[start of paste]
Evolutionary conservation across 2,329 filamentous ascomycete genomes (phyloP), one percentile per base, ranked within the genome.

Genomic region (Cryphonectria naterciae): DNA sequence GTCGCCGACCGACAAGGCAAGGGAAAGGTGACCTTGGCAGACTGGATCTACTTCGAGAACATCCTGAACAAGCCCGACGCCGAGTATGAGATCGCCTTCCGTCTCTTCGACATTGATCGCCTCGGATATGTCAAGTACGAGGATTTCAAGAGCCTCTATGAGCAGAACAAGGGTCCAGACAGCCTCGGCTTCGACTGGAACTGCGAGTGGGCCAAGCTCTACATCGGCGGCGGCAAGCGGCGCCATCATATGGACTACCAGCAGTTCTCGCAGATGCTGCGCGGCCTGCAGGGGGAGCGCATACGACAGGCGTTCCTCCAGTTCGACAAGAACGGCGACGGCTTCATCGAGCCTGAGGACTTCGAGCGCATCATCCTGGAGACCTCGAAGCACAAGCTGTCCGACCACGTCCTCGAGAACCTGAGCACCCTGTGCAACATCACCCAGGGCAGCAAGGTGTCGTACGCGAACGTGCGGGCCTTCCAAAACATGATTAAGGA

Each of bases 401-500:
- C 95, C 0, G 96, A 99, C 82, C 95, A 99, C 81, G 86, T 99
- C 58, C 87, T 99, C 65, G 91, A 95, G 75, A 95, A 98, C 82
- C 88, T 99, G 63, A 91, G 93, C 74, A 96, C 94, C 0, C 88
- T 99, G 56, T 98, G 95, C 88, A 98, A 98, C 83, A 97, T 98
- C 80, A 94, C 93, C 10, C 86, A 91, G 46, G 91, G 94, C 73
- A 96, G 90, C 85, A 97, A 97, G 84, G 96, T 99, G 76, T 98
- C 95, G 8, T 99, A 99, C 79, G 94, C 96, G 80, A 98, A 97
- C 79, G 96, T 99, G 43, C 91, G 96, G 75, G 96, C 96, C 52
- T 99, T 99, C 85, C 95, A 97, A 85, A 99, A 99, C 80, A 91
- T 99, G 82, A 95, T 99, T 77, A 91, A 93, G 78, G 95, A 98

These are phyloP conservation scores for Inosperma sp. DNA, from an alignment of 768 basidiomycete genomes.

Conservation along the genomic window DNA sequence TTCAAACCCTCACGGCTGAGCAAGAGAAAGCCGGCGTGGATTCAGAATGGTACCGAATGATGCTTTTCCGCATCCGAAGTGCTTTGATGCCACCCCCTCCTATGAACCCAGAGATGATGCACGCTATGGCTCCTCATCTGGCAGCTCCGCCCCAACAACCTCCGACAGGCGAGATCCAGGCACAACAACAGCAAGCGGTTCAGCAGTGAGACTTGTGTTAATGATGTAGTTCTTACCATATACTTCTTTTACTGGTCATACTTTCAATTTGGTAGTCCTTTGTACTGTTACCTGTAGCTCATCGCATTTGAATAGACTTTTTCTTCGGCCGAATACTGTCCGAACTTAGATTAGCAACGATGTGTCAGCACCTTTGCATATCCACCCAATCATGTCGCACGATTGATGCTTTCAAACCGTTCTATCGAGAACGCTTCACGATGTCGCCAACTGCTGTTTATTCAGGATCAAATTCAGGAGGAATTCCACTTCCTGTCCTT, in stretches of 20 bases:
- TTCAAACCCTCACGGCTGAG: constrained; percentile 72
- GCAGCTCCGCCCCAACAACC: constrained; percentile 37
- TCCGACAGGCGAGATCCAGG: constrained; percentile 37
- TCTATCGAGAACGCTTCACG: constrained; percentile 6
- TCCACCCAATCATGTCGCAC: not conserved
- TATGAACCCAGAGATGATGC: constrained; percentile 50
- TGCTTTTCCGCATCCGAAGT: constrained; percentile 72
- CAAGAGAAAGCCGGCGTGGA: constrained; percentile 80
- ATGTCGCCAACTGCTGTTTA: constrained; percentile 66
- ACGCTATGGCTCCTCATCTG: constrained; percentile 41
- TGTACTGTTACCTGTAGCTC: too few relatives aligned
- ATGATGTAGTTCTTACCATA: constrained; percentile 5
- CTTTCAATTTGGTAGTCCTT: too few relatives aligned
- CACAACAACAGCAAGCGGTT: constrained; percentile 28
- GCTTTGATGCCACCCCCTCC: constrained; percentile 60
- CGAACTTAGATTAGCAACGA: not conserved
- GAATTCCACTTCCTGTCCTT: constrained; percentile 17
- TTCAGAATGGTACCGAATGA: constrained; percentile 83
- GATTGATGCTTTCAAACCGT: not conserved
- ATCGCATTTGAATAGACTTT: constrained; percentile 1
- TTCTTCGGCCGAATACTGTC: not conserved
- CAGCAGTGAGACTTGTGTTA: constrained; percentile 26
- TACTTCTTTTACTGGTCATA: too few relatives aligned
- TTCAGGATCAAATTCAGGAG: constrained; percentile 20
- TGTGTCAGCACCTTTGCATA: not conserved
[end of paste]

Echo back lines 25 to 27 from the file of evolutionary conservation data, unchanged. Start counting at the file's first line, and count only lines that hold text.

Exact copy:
- ACGCTATGGCTCCTCATCTG: constrained; percentile 41
- TGTACTGTTACCTGTAGCTC: too few relatives aligned
- ATGATGTAGTTCTTACCATA: constrained; percentile 5